BEHIND THE SCENES: THE HISTORY OF BLOGGING
‘…so I took a big decision: I had to be sure to not find myself half-drunk and listening to FR Radio Nostalgia, the best songs for people in their thirties! I decided to take back control of my life and start writing a diary in which I could write down the truth, nothing but the truth’.
When English writer Helen Fielding published Bridget Jones’s Diary, the novel that would make her famous worldwide, the World Wide Web wasn’t developed to the point to imagine that the super funny publicity assistant could edit an online blograther than a personal journal.
Experts say that the origins of blogging are related to 1993: it’s the year in which Rob Palmer, English blogger and one of the world’s first digital nomads, launched an early example of blog for the website of an advertising company. It was mainly about texts, with no graphics or hypertext links, but we still recognize its vision of internet as a land of opportunities. On the other hand, in 1997, John Berger was not convinced of the ‘online journal’ or ‘diary’ definitions, so he invented a new term, ‘weblog’ (the contraction of ‘we’ and ‘blog’), that two years later would be further shortened by Peter Merholz.
In 1999 we also witness the spread of the first free online platforms for blogs such as Blogger and Altervista and WordPress (to name but a few): it is the beginning of a new, lucky era for news, that has its peak in 2004, the year in which the Merriam-Webster Dictionary chose ‘blog’ as word of the year.
In 2005 the launch of YouTube led to a further evolution named vlogging (video blogging), while in 2006 US websites HuffPost and BuzzFeed introduced a new approach to news: with a language openly inspired by the universe of blogging, they anticipate social media communication.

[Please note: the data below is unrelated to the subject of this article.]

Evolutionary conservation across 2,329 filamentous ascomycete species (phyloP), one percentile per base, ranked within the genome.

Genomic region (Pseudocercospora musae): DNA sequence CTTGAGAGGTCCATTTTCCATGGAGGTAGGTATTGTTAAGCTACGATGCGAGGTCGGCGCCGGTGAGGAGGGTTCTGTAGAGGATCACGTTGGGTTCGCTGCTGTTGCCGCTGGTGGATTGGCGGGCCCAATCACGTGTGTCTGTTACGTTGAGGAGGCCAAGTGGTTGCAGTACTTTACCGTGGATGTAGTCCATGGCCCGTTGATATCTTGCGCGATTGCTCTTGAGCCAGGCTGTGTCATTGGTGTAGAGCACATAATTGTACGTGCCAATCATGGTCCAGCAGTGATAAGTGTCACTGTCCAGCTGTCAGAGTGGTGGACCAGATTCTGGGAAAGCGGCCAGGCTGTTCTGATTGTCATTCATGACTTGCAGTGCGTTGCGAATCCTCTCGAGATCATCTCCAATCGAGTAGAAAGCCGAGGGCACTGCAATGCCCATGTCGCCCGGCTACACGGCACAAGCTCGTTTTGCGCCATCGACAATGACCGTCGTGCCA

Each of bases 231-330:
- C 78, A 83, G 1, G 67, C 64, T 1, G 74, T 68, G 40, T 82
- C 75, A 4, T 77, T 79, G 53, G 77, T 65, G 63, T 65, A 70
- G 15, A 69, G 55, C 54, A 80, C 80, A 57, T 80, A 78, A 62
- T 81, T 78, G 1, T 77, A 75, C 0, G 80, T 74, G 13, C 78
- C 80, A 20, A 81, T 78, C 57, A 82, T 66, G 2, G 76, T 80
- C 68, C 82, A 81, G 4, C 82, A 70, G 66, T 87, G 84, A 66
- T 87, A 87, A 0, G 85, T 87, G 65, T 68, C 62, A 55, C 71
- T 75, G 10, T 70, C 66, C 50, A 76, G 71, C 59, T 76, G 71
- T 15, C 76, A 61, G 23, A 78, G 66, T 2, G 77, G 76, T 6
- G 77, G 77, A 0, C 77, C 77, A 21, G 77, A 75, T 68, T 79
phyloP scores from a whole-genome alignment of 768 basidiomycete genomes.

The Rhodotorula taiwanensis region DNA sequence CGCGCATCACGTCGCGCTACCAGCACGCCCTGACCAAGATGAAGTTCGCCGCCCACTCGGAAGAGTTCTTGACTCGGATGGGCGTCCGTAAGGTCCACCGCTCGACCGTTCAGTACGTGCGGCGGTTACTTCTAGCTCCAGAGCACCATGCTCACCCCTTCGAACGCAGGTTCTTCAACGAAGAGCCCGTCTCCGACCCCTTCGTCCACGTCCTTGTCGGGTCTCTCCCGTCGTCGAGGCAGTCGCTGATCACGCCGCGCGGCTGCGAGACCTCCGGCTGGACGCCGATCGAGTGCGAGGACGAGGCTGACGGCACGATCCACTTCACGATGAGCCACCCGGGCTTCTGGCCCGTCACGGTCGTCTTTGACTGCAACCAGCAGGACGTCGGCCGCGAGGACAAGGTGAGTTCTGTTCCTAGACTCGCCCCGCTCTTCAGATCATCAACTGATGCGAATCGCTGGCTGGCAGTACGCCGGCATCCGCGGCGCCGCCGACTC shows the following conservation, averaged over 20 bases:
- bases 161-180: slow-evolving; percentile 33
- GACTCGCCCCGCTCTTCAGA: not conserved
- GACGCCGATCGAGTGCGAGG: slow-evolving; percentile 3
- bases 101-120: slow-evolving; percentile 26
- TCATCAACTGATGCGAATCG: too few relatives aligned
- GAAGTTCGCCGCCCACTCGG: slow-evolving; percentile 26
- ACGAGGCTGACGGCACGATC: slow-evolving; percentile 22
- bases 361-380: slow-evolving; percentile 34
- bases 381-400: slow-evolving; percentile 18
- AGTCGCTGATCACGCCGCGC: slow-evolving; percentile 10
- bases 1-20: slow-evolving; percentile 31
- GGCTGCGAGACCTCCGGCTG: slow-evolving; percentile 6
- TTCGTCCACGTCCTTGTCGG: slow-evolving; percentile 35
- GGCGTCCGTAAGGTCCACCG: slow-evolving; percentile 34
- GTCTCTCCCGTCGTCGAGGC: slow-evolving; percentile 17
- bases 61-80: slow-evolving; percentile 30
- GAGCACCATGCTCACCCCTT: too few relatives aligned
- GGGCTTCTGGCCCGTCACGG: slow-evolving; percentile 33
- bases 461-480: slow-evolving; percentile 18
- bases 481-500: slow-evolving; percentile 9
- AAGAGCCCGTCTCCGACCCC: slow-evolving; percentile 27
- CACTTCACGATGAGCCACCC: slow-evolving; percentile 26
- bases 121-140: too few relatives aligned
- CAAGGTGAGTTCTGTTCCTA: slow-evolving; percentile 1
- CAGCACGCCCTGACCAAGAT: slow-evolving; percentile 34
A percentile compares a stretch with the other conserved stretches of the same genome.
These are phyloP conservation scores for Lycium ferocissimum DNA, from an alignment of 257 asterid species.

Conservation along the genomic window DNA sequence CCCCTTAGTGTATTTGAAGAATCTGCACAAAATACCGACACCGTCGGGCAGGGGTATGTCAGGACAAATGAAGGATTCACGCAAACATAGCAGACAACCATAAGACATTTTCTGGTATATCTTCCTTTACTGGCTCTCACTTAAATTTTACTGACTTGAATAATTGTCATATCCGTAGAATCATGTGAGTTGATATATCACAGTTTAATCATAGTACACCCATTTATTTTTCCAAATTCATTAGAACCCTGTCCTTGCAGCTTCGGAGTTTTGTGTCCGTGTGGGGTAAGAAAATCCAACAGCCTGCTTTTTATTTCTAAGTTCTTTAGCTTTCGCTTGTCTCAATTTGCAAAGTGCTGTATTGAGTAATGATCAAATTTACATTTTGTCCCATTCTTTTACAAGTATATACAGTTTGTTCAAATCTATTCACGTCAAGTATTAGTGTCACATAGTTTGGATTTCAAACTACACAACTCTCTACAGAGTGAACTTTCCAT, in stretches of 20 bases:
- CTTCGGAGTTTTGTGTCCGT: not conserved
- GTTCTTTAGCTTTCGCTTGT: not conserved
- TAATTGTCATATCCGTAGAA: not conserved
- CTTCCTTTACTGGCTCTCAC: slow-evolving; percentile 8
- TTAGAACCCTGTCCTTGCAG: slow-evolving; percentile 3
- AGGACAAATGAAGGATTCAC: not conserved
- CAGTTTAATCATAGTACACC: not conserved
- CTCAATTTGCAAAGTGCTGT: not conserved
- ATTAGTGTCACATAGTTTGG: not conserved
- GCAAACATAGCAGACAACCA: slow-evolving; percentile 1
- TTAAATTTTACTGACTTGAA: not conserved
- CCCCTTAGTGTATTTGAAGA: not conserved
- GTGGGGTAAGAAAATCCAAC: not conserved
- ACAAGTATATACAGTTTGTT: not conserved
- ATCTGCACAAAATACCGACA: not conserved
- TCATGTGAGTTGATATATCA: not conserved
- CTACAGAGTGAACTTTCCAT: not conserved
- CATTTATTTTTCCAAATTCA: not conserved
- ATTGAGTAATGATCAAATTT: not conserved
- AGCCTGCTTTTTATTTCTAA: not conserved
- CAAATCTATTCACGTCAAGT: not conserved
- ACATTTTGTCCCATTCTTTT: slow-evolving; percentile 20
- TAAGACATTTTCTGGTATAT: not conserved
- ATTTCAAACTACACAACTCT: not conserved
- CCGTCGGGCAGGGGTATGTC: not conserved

In less than twenty years Facebook, Instagram and TikTok have revolutioned our way to relate to media, but blogs still attract various audiences, with topics spanning from food to traveling, from fashion to technology to health, just to mention some of them. If there is a blog you can’t miss, it’s the right you are reading now: Fondazione FILA Museum gives a weekly plan of amazing online posts about the FILA universe. Thanks to Alimento in movimento (‘Moving Food’), Bordocampo (‘Courtside’), Etichette (‘Labels’), Tra le pagine spuntò un orso (‘And Then A Bear Apperaed Among The Pages’) we discover a 112 years old story, along with the links it has with the contemporary era.
Do you think you missed some blog posts? Read them www.fondazionefila.com/blog!
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